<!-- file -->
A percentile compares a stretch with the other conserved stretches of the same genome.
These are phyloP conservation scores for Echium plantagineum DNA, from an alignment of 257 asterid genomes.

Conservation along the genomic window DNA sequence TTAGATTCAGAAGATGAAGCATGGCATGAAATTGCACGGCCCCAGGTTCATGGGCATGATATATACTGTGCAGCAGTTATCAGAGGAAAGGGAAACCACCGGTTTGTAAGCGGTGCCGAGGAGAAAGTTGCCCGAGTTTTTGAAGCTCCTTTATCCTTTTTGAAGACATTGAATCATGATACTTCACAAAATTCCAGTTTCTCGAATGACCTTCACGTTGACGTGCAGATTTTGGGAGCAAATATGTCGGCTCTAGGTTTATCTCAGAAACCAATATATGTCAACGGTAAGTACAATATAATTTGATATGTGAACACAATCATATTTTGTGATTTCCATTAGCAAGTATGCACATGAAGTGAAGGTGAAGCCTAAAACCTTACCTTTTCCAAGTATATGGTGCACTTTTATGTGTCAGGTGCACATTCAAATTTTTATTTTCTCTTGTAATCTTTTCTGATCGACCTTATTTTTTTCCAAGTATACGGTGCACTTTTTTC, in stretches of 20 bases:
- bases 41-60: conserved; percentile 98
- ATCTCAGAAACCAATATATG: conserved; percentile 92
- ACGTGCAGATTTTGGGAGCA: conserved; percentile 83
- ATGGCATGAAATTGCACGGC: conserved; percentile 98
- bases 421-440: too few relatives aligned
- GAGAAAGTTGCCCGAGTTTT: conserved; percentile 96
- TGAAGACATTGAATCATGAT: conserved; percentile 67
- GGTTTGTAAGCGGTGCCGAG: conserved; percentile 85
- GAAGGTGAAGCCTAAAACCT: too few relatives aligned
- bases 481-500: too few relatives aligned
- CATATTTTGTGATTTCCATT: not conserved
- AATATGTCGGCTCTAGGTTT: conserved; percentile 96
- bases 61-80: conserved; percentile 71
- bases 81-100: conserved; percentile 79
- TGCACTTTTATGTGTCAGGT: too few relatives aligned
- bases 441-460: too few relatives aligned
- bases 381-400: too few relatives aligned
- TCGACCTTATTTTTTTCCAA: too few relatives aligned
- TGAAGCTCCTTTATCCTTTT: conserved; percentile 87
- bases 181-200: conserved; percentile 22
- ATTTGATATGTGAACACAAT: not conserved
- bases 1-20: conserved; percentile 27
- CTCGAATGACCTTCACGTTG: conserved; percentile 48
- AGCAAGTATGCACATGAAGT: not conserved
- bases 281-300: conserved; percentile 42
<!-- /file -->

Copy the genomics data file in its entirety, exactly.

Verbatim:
A percentile compares a stretch with the other conserved stretches of the same genome.
These are phyloP conservation scores for Echium plantagineum DNA, from an alignment of 257 asterid genomes.

Conservation along the genomic window DNA sequence TTAGATTCAGAAGATGAAGCATGGCATGAAATTGCACGGCCCCAGGTTCATGGGCATGATATATACTGTGCAGCAGTTATCAGAGGAAAGGGAAACCACCGGTTTGTAAGCGGTGCCGAGGAGAAAGTTGCCCGAGTTTTTGAAGCTCCTTTATCCTTTTTGAAGACATTGAATCATGATACTTCACAAAATTCCAGTTTCTCGAATGACCTTCACGTTGACGTGCAGATTTTGGGAGCAAATATGTCGGCTCTAGGTTTATCTCAGAAACCAATATATGTCAACGGTAAGTACAATATAATTTGATATGTGAACACAATCATATTTTGTGATTTCCATTAGCAAGTATGCACATGAAGTGAAGGTGAAGCCTAAAACCTTACCTTTTCCAAGTATATGGTGCACTTTTATGTGTCAGGTGCACATTCAAATTTTTATTTTCTCTTGTAATCTTTTCTGATCGACCTTATTTTTTTCCAAGTATACGGTGCACTTTTTTC, in stretches of 20 bases:
- bases 41-60: conserved; percentile 98
- ATCTCAGAAACCAATATATG: conserved; percentile 92
- ACGTGCAGATTTTGGGAGCA: conserved; percentile 83
- ATGGCATGAAATTGCACGGC: conserved; percentile 98
- bases 421-440: too few relatives aligned
- GAGAAAGTTGCCCGAGTTTT: conserved; percentile 96
- TGAAGACATTGAATCATGAT: conserved; percentile 67
- GGTTTGTAAGCGGTGCCGAG: conserved; percentile 85
- GAAGGTGAAGCCTAAAACCT: too few relatives aligned
- bases 481-500: too few relatives aligned
- CATATTTTGTGATTTCCATT: not conserved
- AATATGTCGGCTCTAGGTTT: conserved; percentile 96
- bases 61-80: conserved; percentile 71
- bases 81-100: conserved; percentile 79
- TGCACTTTTATGTGTCAGGT: too few relatives aligned
- bases 441-460: too few relatives aligned
- bases 381-400: too few relatives aligned
- TCGACCTTATTTTTTTCCAA: too few relatives aligned
- TGAAGCTCCTTTATCCTTTT: conserved; percentile 87
- bases 181-200: conserved; percentile 22
- ATTTGATATGTGAACACAAT: not conserved
- bases 1-20: conserved; percentile 27
- CTCGAATGACCTTCACGTTG: conserved; percentile 48
- AGCAAGTATGCACATGAAGT: not conserved
- bases 281-300: conserved; percentile 42